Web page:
“What a dangerous edifice War is, how easily it may fall to pieces and bury us in its ruins,” wrote Carl von Clausewitz, the 19th-century Prussian general and military theorist, in his seminal text “On War,” close to 200 years ago. These lines came from the chapter “Information in War,” a topic that resonates today, from Fort Meade, Md., where Pfc. Bradley Manning has just been convicted of espionage in a military court, to the Ecuadorean Embassy in London, where WikiLeaks founder Julian Assange has lived for more than a year, having been granted political asylum to avoid political persecution by the United States, to Moscow, where National Security Agency whistle-blower Edward Snowden was just granted temporary asylum.
Manning’s conviction sparked momentary interest among members of the elite media in the U.S., who spent scant time at the two-month court-martial, located just miles north of Washington, D.C. Manning’s supporters expressed relief that he was found not guilty of the most serious charge, aiding the enemy, which would likely have carried a sentence of life in prison. He was convicted on 20 of 22 charges and could face up to 136 years in prison. The sentencing hearing is underway.
“Bradley Manning’s alleged disclosures have exposed war crimes, sparked revolutions and induced democratic reforms,” Assange said from the embassy. “He is the quintessential whistle-blower.” Interestingly, former Defense Secretary Robert Gates wrote about the leaks to Sen. Carl Levin in 2010, saying, “The review to date has not revealed any sensitive intelligence sources and methods compromised by this disclosure.”
Manning made a statement at the start of the court-martial, wherein he took responsibility for the leaks, but, importantly, expressed his motivation. He commented specifically on the Apache attack helicopter video that recorded the slaughter of a dozen civilians in Baghdad on July 12, 2007. Two of those killed worked for the Reuters news agency, cameraman Namir Noor-Eldeen, 22, and his driver, Saeed Chmagh, a father of four.
We can listen to Manning in his own words, thanks to an unauthorized audio recording of his statement, anonymously leaked. He said: “The most alarming aspect of the video to me was the seemly delightful blood-lust the aerial weapons team seemed to have. They dehumanized the individuals they were engaging and seemed to not value human life, and referred to them as quote-unquote ‘dead bastards,’ and congratulated each other on their ability to kill in large numbers. … For me, this seemed similar to a child torturing ants with a magnifying glass.”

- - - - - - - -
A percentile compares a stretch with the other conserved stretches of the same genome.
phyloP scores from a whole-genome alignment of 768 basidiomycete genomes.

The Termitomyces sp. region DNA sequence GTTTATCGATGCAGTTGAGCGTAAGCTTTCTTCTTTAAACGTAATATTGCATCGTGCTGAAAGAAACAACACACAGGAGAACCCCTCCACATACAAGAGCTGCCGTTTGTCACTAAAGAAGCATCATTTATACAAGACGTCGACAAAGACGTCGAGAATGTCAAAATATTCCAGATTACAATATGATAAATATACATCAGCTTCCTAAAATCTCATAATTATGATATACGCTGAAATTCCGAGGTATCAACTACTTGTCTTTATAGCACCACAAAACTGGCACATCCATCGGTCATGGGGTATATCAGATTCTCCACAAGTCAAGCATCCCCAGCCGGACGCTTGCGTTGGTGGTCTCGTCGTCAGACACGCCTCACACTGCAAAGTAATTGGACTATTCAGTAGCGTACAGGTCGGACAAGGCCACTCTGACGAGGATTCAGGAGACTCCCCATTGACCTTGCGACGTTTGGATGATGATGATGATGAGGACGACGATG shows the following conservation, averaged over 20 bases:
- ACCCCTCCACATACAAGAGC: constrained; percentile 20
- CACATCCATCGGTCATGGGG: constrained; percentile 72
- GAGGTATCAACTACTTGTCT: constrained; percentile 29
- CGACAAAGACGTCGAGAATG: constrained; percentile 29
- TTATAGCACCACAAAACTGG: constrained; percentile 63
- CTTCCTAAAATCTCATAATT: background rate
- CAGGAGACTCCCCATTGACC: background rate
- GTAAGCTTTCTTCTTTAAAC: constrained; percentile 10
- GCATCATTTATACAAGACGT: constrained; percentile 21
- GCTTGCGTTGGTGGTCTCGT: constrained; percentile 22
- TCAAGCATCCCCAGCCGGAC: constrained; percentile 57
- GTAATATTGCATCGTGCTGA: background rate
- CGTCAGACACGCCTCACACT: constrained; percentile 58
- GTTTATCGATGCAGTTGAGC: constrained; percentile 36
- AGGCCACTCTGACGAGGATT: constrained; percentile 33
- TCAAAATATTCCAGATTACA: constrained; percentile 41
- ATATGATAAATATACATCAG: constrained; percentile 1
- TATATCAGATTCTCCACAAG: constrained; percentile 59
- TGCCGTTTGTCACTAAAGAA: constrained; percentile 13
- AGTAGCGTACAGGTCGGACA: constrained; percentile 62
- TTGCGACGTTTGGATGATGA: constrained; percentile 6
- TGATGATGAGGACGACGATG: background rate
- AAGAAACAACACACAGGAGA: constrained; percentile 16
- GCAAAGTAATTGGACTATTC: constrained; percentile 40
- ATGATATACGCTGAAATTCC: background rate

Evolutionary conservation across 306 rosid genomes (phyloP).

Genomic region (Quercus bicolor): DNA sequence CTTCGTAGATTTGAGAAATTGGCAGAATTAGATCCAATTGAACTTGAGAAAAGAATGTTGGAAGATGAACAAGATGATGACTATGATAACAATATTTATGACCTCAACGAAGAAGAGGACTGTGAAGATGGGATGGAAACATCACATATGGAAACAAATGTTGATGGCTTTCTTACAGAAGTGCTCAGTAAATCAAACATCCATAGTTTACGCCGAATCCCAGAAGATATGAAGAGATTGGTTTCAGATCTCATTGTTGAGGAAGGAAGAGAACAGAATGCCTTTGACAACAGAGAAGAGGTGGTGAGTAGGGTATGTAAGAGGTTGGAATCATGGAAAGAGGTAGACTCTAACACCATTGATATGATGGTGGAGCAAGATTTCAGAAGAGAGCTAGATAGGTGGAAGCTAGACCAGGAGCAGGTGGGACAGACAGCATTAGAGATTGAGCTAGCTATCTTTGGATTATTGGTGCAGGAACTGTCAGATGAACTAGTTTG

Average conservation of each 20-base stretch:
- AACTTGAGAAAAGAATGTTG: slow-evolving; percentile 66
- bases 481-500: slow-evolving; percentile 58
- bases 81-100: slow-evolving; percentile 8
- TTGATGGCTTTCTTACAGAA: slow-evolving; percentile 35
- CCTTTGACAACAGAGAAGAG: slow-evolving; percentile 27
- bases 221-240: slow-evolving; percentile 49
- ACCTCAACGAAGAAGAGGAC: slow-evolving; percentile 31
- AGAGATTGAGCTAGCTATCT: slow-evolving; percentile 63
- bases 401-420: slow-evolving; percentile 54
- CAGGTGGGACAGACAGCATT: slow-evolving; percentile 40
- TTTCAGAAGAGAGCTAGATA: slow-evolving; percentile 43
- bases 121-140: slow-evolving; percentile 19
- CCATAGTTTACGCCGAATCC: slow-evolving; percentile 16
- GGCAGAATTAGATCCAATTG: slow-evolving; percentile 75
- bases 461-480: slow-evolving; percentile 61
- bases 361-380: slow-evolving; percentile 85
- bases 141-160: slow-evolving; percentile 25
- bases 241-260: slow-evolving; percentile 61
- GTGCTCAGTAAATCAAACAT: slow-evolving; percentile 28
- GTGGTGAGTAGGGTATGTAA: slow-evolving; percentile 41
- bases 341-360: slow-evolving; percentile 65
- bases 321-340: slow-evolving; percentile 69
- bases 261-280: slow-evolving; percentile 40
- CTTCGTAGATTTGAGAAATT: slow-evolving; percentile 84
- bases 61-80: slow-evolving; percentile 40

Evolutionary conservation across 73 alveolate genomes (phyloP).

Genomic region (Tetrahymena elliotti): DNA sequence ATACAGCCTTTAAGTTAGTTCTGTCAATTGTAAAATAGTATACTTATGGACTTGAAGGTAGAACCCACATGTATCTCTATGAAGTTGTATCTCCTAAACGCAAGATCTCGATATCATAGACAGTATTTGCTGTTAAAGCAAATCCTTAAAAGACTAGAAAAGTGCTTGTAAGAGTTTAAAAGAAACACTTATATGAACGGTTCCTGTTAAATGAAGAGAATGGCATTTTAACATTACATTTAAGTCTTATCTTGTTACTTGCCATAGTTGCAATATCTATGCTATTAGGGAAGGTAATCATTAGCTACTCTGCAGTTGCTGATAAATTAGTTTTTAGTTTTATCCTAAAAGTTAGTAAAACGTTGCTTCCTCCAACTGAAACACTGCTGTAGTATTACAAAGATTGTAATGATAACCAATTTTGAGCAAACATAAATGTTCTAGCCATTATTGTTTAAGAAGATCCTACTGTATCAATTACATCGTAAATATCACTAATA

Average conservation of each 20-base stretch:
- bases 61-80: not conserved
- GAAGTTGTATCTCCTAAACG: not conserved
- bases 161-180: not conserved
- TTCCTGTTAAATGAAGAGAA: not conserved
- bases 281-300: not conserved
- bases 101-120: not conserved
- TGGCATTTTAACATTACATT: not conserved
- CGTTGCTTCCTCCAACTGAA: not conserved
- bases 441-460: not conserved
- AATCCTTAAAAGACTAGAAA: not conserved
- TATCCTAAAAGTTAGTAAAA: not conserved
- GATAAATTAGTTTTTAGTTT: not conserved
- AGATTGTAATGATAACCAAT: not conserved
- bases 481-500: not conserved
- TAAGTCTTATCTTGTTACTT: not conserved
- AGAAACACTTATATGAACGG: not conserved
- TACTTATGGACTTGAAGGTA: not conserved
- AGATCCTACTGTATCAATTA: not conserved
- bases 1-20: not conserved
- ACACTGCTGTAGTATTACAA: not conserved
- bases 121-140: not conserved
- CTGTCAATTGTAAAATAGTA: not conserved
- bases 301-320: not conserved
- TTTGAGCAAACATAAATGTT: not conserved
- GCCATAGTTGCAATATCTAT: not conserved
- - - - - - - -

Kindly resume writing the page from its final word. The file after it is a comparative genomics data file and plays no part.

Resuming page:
One of the charges for which Manning was found guilty was “wanton publication.” It’s unprecedented in military law. Manning’s lawyer called it a made-up offense. The real offense, for which no one has been charged, is the wanton disregard for human life that Manning exposed.
Manning’s leak gave Reuters, and the world, a graphic view of the horror of modern war, of the violent death of two media workers in the line of duty.
As the young soldier also said in his eloquent statement, “I believed that if the general public, especially the American public, had access to the information contained (in the leaks), it could spark a domestic debate on the role of the military and our foreign policy in general as it related to Iraq and Afghanistan.”
Indeed, he did spark such a debate. The latest wave of disclosures, from Edward Snowden, have only intensified the debate, with a rare bipartisan coalition in Congress growing to clamp down on what many see as a runaway national-security state. While a legislative amendment by Republican Justin Amash and Democrat John Conyers in the U.S. House of Representatives was narrowly defeated last week, the two have authored a stand-alone bill, H.R. 2399, that will do the same.
Carl von Clausewitz wrote, “The great uncertainty of all data in War is a peculiar difficulty, because all action must, to a certain extent, be planned in a mere twilight.” Manning took incredibly courageous actions to release data, to pierce the fog of war, to make public the machinations of modern American war-making. Edward Snowden has exposed the sophistication and extraordinary reach of the U.S. surveillance state, cracking down on those who would dare to release information. And Julian Assange sits within the four walls of his embassy redoubt, persecuted for the crime of publishing. Yet those who planned the wars, those who committed war crimes, those who conduct illegal spying, for now, walk free.
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